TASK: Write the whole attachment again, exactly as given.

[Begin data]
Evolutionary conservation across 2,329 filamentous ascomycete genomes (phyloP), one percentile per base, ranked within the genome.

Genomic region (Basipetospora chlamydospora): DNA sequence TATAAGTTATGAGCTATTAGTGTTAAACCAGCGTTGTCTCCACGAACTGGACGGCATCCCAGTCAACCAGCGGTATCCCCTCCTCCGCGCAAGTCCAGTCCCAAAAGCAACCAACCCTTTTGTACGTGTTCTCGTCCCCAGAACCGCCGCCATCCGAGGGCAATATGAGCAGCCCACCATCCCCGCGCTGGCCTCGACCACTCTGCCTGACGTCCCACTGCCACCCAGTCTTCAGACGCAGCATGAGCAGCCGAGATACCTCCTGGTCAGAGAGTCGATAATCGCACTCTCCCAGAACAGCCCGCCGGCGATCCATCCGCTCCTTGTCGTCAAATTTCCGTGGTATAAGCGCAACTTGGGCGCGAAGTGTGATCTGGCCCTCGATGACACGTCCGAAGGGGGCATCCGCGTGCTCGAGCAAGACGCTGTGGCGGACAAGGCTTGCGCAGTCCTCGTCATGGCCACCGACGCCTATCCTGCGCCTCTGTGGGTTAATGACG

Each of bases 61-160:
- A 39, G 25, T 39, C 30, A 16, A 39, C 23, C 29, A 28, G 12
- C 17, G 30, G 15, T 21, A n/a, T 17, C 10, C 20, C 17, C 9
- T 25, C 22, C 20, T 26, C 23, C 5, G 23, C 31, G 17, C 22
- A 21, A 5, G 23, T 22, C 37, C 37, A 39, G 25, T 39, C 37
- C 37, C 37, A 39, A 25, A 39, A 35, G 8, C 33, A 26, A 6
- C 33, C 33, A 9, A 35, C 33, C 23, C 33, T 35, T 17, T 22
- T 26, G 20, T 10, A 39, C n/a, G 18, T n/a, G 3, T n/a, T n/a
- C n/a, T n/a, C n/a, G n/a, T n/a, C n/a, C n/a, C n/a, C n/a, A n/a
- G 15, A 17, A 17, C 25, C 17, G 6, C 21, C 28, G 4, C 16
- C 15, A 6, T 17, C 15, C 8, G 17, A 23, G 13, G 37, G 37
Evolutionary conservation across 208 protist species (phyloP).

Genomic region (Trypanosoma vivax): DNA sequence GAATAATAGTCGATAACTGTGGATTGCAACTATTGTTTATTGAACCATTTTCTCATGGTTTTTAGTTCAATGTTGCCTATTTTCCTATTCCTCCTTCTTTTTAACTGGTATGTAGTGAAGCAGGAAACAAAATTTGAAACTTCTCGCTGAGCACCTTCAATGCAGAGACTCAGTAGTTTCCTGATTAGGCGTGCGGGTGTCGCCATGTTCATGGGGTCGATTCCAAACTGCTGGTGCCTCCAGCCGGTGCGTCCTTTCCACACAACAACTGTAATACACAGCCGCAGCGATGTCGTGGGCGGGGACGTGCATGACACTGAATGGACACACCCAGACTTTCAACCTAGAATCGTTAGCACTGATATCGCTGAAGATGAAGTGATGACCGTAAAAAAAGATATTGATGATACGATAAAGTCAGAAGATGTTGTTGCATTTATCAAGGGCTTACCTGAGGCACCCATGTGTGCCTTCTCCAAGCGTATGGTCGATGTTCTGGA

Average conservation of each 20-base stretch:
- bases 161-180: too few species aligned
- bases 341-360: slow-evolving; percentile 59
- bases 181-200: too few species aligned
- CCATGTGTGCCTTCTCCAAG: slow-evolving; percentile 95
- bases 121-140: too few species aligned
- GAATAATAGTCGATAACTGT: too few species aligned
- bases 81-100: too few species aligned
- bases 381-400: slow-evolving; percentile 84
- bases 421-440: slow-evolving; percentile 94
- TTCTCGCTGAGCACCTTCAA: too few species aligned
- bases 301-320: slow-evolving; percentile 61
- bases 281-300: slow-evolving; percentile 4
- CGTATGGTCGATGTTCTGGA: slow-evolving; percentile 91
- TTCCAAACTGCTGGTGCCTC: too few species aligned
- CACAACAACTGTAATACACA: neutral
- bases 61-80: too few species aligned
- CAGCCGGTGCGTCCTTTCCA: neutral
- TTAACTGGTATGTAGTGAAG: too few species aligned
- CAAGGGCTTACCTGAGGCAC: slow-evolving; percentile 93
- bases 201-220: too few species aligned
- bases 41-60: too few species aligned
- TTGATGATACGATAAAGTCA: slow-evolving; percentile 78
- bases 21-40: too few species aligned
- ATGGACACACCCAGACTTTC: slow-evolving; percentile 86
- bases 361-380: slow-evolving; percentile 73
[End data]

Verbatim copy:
Evolutionary conservation across 2,329 filamentous ascomycete genomes (phyloP), one percentile per base, ranked within the genome.

Genomic region (Basipetospora chlamydospora): DNA sequence TATAAGTTATGAGCTATTAGTGTTAAACCAGCGTTGTCTCCACGAACTGGACGGCATCCCAGTCAACCAGCGGTATCCCCTCCTCCGCGCAAGTCCAGTCCCAAAAGCAACCAACCCTTTTGTACGTGTTCTCGTCCCCAGAACCGCCGCCATCCGAGGGCAATATGAGCAGCCCACCATCCCCGCGCTGGCCTCGACCACTCTGCCTGACGTCCCACTGCCACCCAGTCTTCAGACGCAGCATGAGCAGCCGAGATACCTCCTGGTCAGAGAGTCGATAATCGCACTCTCCCAGAACAGCCCGCCGGCGATCCATCCGCTCCTTGTCGTCAAATTTCCGTGGTATAAGCGCAACTTGGGCGCGAAGTGTGATCTGGCCCTCGATGACACGTCCGAAGGGGGCATCCGCGTGCTCGAGCAAGACGCTGTGGCGGACAAGGCTTGCGCAGTCCTCGTCATGGCCACCGACGCCTATCCTGCGCCTCTGTGGGTTAATGACG

Each of bases 61-160:
- A 39, G 25, T 39, C 30, A 16, A 39, C 23, C 29, A 28, G 12
- C 17, G 30, G 15, T 21, A n/a, T 17, C 10, C 20, C 17, C 9
- T 25, C 22, C 20, T 26, C 23, C 5, G 23, C 31, G 17, C 22
- A 21, A 5, G 23, T 22, C 37, C 37, A 39, G 25, T 39, C 37
- C 37, C 37, A 39, A 25, A 39, A 35, G 8, C 33, A 26, A 6
- C 33, C 33, A 9, A 35, C 33, C 23, C 33, T 35, T 17, T 22
- T 26, G 20, T 10, A 39, C n/a, G 18, T n/a, G 3, T n/a, T n/a
- C n/a, T n/a, C n/a, G n/a, T n/a, C n/a, C n/a, C n/a, C n/a, A n/a
- G 15, A 17, A 17, C 25, C 17, G 6, C 21, C 28, G 4, C 16
- C 15, A 6, T 17, C 15, C 8, G 17, A 23, G 13, G 37, G 37
Evolutionary conservation across 208 protist species (phyloP).

Genomic region (Trypanosoma vivax): DNA sequence GAATAATAGTCGATAACTGTGGATTGCAACTATTGTTTATTGAACCATTTTCTCATGGTTTTTAGTTCAATGTTGCCTATTTTCCTATTCCTCCTTCTTTTTAACTGGTATGTAGTGAAGCAGGAAACAAAATTTGAAACTTCTCGCTGAGCACCTTCAATGCAGAGACTCAGTAGTTTCCTGATTAGGCGTGCGGGTGTCGCCATGTTCATGGGGTCGATTCCAAACTGCTGGTGCCTCCAGCCGGTGCGTCCTTTCCACACAACAACTGTAATACACAGCCGCAGCGATGTCGTGGGCGGGGACGTGCATGACACTGAATGGACACACCCAGACTTTCAACCTAGAATCGTTAGCACTGATATCGCTGAAGATGAAGTGATGACCGTAAAAAAAGATATTGATGATACGATAAAGTCAGAAGATGTTGTTGCATTTATCAAGGGCTTACCTGAGGCACCCATGTGTGCCTTCTCCAAGCGTATGGTCGATGTTCTGGA

Average conservation of each 20-base stretch:
- bases 161-180: too few species aligned
- bases 341-360: slow-evolving; percentile 59
- bases 181-200: too few species aligned
- CCATGTGTGCCTTCTCCAAG: slow-evolving; percentile 95
- bases 121-140: too few species aligned
- GAATAATAGTCGATAACTGT: too few species aligned
- bases 81-100: too few species aligned
- bases 381-400: slow-evolving; percentile 84
- bases 421-440: slow-evolving; percentile 94
- TTCTCGCTGAGCACCTTCAA: too few species aligned
- bases 301-320: slow-evolving; percentile 61
- bases 281-300: slow-evolving; percentile 4
- CGTATGGTCGATGTTCTGGA: slow-evolving; percentile 91
- TTCCAAACTGCTGGTGCCTC: too few species aligned
- CACAACAACTGTAATACACA: neutral
- bases 61-80: too few species aligned
- CAGCCGGTGCGTCCTTTCCA: neutral
- TTAACTGGTATGTAGTGAAG: too few species aligned
- CAAGGGCTTACCTGAGGCAC: slow-evolving; percentile 93
- bases 201-220: too few species aligned
- bases 41-60: too few species aligned
- TTGATGATACGATAAAGTCA: slow-evolving; percentile 78
- bases 21-40: too few species aligned
- ATGGACACACCCAGACTTTC: slow-evolving; percentile 86
- bases 361-380: slow-evolving; percentile 73